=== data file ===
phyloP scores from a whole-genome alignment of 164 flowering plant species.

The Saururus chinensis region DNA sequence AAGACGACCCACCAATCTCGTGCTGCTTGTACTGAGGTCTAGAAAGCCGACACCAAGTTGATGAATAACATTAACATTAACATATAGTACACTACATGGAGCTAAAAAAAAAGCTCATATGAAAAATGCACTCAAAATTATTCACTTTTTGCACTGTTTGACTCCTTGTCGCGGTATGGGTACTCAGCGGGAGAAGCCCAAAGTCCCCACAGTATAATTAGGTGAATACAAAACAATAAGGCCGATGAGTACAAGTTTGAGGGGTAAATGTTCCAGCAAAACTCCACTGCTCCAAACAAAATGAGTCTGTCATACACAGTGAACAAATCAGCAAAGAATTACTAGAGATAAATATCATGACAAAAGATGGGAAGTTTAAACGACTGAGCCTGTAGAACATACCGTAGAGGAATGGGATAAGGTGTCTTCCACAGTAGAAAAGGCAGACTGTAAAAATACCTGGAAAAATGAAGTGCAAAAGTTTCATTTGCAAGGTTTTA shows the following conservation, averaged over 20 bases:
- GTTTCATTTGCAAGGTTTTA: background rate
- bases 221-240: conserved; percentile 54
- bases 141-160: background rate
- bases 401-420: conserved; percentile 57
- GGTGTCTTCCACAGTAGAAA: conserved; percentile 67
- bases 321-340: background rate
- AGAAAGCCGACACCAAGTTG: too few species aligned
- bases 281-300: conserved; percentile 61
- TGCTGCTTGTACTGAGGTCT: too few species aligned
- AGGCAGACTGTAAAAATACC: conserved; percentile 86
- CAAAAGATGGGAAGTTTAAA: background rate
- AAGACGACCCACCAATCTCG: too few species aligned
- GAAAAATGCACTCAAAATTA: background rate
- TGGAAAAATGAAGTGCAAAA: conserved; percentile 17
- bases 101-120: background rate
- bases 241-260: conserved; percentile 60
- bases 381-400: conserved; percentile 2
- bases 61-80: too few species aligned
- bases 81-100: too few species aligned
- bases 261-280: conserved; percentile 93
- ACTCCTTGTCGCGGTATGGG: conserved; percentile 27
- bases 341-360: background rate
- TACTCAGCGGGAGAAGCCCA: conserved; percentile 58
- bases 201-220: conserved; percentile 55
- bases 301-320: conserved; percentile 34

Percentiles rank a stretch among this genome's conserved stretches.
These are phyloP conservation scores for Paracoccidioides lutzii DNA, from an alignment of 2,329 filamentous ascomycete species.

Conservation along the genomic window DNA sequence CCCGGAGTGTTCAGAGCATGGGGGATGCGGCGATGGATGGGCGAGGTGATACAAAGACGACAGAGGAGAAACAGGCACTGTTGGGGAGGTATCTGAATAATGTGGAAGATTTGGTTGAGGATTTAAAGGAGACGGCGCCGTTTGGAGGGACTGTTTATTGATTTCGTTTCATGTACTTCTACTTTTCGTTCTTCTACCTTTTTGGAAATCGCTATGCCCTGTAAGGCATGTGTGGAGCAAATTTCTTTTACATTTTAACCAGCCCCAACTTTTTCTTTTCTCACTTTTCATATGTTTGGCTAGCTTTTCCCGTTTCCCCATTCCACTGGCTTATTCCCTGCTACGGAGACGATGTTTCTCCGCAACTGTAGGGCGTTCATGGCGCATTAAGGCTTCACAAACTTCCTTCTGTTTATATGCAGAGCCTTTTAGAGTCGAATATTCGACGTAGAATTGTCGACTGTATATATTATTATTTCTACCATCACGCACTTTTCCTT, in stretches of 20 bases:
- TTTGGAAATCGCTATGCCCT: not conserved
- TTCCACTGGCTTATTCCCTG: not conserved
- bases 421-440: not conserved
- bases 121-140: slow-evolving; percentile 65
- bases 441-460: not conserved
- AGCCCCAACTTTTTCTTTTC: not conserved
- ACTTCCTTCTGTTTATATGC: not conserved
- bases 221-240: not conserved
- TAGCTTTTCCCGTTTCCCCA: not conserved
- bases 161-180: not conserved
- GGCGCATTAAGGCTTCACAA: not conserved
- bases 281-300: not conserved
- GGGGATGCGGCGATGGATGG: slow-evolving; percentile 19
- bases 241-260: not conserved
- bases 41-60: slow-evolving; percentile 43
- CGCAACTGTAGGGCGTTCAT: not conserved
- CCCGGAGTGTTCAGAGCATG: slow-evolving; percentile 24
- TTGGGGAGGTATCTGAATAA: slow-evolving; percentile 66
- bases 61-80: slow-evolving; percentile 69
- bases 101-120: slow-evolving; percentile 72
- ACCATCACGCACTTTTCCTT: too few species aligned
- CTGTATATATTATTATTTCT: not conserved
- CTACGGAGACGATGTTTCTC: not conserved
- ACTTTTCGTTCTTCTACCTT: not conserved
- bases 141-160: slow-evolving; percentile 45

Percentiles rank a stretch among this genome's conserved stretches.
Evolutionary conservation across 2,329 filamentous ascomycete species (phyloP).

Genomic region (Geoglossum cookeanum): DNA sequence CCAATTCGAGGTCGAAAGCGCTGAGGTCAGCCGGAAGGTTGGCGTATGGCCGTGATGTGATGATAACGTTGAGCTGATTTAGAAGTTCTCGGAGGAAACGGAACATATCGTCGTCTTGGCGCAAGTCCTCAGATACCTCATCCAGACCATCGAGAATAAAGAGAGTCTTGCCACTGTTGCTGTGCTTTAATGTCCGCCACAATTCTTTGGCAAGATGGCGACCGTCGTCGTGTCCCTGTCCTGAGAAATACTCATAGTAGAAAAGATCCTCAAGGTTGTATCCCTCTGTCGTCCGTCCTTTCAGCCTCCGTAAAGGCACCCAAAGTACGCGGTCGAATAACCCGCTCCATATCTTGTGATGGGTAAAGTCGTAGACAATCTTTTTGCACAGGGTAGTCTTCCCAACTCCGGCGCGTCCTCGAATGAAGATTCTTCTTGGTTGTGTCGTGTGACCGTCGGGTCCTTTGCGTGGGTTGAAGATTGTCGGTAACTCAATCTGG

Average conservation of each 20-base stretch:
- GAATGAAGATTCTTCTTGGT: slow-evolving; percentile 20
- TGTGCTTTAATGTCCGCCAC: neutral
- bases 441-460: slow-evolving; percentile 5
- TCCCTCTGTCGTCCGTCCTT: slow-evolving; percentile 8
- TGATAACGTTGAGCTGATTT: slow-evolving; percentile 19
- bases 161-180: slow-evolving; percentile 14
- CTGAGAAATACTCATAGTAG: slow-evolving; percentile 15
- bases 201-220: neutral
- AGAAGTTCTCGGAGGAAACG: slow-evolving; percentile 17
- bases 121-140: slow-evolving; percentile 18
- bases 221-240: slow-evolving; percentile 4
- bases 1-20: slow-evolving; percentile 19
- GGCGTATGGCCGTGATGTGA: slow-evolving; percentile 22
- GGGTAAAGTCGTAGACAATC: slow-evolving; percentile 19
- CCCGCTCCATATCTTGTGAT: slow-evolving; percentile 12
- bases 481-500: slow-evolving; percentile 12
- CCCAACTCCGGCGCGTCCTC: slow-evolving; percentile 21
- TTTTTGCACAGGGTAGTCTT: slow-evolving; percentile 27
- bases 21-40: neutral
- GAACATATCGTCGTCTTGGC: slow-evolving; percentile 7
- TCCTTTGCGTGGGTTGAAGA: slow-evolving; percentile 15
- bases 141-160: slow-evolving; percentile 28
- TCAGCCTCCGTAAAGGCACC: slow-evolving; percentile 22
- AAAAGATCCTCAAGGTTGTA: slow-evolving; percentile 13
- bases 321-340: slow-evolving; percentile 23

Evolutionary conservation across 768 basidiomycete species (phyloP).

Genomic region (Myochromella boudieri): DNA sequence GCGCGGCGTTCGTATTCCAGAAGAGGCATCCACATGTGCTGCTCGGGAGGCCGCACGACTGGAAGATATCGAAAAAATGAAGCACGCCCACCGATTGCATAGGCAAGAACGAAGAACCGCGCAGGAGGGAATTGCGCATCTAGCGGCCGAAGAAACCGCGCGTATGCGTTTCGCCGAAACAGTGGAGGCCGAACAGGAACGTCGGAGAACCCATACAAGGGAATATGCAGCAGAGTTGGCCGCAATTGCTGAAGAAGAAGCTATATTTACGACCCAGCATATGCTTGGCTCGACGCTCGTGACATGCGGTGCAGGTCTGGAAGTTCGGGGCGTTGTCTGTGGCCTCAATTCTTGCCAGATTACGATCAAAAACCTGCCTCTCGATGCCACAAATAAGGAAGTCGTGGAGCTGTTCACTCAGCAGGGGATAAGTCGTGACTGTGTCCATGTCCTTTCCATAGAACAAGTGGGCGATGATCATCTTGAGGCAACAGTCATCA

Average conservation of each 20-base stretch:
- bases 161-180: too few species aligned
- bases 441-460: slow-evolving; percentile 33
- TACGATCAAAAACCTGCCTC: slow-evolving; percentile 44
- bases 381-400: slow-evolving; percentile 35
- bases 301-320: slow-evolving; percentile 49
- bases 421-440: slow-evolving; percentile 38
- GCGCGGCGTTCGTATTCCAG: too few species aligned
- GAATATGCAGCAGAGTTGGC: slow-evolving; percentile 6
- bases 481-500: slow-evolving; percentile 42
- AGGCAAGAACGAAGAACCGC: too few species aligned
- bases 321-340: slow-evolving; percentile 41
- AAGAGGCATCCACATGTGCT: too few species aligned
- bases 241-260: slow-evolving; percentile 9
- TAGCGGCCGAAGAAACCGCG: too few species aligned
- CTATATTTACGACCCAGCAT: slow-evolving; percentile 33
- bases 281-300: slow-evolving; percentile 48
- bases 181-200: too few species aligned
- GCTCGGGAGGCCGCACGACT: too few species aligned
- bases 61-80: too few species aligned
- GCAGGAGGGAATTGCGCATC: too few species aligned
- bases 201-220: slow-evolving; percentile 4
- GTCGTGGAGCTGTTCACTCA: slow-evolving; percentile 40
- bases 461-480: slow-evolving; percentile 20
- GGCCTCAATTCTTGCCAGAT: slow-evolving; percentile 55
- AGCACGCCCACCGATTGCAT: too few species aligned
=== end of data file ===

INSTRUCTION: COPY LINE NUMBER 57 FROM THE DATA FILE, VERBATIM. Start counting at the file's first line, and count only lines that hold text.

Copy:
Evolutionary conservation across 2,329 filamentous ascomycete species (phyloP).